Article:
|No.||Title||Original air date||Prod.|
|1||"Boy Meets Girl?"||September 27, 1964||6255-01|
|When Space Agency psychiatrist Bob McDonald finds a top secret prototype female robot, her creator, Dr. Miller, asks Bob to take over her care and training when Miller is reassigned to Pakistan.|
|2||"Rhoda's First Date"||October 4, 1964||6255-02|
|Bob purchases some new clothes for Rhoda. While Bob's out, she accepts neighbour Peter's request to go out for dinner. At the restaurant, her OFF button accidentally gets pushed. Believing that she had fainted, she is taken to the hospital.|
|3||"Uninvited Guest"||October 11, 1964||6255-03|
|Having Lewis Carroll's "Alice in Wonderland" read to her by a young girl has had a peculiar effect on poor Rhoda. She's afflicted with spells of vertigo, as well as difficulty distinguishing fantasy from reality. The situation is complicated by an unexpected visit from Bob's boss, who isn't supposed to know about Rhoda.|
|4†||"Lesson in Love"||October 18, 1964||TBA|
|Bob's sister Irene programs Rhoda to act as if she is in love, and Rhoda takes the information to her transistorized heart, causing much confusion.|
"Rhoda and the V.I.P."
|October 25, 1964||6255-05|
|Bob is escorting a general's daughter to a V.I.P. reception and gives strict orders that Rhoda is not to leave the apartment, but, of course, that doesn't happen.|
|6||"Something Borrowed, Something Blew"||November 1, 1964||TBA|
|Bob is chairman of a psychiatric clinic's fund-raising drive, and he and Rhoda call on the donor with the greatest potential: millionaire playboy Walter J. Armbruster; the playboy takes a great liking to her and decides he wishes to marry her.|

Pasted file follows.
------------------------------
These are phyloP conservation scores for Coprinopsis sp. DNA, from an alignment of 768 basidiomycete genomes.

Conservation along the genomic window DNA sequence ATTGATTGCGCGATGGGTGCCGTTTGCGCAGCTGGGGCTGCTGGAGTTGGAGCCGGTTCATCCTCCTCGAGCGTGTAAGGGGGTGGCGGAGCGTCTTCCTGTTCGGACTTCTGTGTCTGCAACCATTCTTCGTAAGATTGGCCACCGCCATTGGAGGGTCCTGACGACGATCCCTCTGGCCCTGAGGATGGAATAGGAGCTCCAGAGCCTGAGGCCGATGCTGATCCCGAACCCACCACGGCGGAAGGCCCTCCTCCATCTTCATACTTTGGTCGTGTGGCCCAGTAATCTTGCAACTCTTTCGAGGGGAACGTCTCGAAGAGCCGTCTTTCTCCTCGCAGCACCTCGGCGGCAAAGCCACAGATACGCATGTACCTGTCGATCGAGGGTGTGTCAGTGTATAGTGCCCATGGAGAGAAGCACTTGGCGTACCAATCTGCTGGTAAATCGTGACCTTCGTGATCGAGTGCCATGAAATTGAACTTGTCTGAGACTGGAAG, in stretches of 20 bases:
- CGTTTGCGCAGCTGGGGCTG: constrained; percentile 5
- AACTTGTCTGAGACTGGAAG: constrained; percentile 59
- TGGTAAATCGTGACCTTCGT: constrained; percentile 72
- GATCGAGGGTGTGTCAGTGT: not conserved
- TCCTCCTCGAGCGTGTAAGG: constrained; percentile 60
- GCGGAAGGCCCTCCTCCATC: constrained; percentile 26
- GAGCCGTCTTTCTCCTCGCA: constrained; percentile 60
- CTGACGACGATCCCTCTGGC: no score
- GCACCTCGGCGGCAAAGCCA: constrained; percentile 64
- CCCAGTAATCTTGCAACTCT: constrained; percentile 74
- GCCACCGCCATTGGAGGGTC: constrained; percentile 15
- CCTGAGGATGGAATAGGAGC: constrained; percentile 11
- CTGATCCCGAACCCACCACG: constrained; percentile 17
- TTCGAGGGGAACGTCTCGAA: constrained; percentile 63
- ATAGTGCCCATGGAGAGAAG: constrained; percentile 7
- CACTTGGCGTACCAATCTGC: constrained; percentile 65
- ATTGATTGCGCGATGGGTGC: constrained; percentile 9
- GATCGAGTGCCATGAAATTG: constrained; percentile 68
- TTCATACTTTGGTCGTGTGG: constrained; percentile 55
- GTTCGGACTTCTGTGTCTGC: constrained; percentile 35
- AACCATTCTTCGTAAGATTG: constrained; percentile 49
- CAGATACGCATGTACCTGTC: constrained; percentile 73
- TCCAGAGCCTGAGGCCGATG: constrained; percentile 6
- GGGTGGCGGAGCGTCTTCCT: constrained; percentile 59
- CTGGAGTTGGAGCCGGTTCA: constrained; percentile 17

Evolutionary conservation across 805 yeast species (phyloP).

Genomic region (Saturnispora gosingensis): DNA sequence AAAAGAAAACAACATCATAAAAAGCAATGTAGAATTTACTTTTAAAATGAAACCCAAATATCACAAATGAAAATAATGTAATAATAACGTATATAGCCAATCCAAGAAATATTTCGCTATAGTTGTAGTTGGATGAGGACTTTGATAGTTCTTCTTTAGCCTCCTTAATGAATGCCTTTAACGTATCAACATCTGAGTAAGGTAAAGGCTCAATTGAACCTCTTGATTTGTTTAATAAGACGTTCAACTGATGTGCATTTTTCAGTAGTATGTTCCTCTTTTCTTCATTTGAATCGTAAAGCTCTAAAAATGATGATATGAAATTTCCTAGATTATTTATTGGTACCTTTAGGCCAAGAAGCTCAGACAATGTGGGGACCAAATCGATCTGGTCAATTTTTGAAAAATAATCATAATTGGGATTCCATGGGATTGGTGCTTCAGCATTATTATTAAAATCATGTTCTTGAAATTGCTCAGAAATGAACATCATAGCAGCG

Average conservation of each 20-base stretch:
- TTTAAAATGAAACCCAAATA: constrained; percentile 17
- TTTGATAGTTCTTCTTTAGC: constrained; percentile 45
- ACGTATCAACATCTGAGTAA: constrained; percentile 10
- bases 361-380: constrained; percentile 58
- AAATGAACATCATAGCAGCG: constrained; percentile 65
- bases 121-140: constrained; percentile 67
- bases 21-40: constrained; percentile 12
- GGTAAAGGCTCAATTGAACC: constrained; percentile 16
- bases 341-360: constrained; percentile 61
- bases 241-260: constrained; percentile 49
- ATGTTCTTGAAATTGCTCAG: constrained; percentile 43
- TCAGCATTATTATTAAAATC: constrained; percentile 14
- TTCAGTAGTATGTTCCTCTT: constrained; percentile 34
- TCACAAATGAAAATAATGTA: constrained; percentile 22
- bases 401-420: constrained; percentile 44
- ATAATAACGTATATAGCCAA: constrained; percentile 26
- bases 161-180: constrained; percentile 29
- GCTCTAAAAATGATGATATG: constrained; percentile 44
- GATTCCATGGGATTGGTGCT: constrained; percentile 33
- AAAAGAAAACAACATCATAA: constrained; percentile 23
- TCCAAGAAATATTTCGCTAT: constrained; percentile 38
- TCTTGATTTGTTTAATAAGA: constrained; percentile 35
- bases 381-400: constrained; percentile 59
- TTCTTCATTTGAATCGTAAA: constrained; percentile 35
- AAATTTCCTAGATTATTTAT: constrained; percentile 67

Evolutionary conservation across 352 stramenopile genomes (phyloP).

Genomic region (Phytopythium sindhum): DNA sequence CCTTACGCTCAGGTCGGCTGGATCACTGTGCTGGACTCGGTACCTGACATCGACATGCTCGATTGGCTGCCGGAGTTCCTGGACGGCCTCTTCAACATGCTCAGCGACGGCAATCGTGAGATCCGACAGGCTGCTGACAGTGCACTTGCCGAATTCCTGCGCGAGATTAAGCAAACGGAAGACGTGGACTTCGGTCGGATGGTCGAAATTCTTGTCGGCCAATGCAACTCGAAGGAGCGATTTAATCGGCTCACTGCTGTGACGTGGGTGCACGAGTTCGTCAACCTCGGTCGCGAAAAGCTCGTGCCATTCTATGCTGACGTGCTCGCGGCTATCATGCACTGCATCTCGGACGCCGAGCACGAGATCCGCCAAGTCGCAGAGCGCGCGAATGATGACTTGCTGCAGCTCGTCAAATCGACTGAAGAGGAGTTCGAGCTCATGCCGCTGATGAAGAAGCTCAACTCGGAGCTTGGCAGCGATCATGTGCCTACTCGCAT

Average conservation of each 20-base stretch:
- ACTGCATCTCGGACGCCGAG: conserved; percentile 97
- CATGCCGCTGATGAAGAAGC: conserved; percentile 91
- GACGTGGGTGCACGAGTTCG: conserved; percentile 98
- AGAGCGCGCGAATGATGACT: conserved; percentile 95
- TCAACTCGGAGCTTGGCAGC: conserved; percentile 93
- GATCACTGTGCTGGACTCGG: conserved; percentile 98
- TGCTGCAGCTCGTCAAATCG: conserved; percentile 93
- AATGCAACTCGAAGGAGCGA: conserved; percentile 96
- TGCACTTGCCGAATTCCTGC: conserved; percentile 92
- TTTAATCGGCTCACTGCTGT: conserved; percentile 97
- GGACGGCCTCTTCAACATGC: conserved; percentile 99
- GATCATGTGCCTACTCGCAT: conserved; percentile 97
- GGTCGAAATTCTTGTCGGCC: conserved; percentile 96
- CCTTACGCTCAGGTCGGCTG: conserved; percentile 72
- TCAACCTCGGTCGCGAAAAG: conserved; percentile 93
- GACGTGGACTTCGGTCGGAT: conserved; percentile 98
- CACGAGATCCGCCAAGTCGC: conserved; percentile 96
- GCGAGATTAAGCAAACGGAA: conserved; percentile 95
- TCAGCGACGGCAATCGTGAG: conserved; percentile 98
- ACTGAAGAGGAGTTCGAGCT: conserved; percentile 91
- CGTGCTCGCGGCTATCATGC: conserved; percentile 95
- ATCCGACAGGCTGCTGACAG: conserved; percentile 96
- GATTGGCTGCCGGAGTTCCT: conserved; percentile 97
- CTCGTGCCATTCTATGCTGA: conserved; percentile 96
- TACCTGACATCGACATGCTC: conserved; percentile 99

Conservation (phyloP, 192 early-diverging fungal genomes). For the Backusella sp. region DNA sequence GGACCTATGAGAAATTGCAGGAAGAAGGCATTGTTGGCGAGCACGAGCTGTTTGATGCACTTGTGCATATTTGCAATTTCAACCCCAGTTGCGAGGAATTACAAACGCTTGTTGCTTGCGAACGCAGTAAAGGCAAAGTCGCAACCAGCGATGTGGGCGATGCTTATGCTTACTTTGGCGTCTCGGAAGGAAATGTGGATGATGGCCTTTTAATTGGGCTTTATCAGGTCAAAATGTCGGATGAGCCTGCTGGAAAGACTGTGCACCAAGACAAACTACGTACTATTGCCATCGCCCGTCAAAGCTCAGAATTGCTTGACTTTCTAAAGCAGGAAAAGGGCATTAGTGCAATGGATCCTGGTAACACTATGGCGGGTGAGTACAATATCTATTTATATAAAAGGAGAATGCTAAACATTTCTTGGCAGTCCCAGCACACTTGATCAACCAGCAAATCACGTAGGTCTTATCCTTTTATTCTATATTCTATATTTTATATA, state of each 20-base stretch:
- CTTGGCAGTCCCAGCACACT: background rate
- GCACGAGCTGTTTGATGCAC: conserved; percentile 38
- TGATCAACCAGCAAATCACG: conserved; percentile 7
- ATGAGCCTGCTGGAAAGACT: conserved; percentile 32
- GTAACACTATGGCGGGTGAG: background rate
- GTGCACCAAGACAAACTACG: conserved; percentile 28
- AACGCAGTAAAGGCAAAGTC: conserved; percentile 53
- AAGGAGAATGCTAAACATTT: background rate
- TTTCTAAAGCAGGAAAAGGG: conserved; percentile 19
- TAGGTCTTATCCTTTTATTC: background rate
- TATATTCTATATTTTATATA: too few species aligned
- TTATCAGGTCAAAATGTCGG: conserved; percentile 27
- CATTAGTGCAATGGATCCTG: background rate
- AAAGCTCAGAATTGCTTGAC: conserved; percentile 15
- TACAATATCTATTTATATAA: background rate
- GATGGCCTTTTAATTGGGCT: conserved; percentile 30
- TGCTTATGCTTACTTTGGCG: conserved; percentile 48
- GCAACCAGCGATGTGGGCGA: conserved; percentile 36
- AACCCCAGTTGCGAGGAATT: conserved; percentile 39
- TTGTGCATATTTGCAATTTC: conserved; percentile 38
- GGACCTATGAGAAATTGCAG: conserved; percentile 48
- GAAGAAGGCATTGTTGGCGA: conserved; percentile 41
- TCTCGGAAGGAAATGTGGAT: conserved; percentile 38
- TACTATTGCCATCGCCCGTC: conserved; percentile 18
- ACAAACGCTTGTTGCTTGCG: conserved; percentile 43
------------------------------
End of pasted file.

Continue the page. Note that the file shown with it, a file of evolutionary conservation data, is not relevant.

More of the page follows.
|7||"The Love Machine"||November 8, 1964||6255-07|
|It would take a computer to find the right girl for Peter, and Bob has just the tool, Rhoda. He furnishes Rhoda with information on 250 girls working at the space lab, trying to find a match for Peter.|
|8||"The Beauty Contest"||November 15, 1964||6255-10|
|Irene sneaks Rhoda into a beauty contest for which Bob is a judge.|
|9†||"Leave 'Em Laughing"|
"Not So Comic, Comic"
|November 22, 1964||TBA|
|Bob's friend, Herbert, would rather be a comic than a pharmacist, but he's not a very good comedian, so Bob has been asked to persuade the young man to stick to filling prescriptions.|
|10||"My Robot, The Warden"||November 29, 1964||6255-09|
|Bob's working extremely hard on a magazine article, and he instructs Rhoda to make certain that he finishes on time.|
|11†||"The Rhoda Gamble"|
"Just Lucky, I Guess"
|December 6, 1964||TBA|
|Trying to cure a compulsive gambler, Bob gets Rhoda to use her mathematical skill to predict the fall of the dice.|
|12†||"The Language Barrier"||December 13, 1964||TBA|
|Dr. McDonald's scheduled meeting with a colleague from the Far East is not going well. Rhoda goofed and instructed the interpreter not to show up.|
|13†||"Little White Lie"|
"The Doctor Is In"
|December 16, 1964||TBA|
|When Bob gets the opportunity to have lunch with an attractive lady therapist, he asks Rhoda to cancel his luncheon with the chief of police.|
|14||"I'll Leave It to You"||December 23, 1964||TBA|
|Meek millionaire Jonas Clay intends on leaving his fortune to a charity, and not his domineering sister & her son, but Clay needs Bob to certify that he's of sound mind and fit to control his own money.|
|15†||"Mechanical Perfection"||December 30, 1964||TBA|
|After comparing herself to the flawless Rhoda, depressed and discouraged Irene feels very inadequate.|
|16||"Pool Shark"||January 6, 1965||6255-16|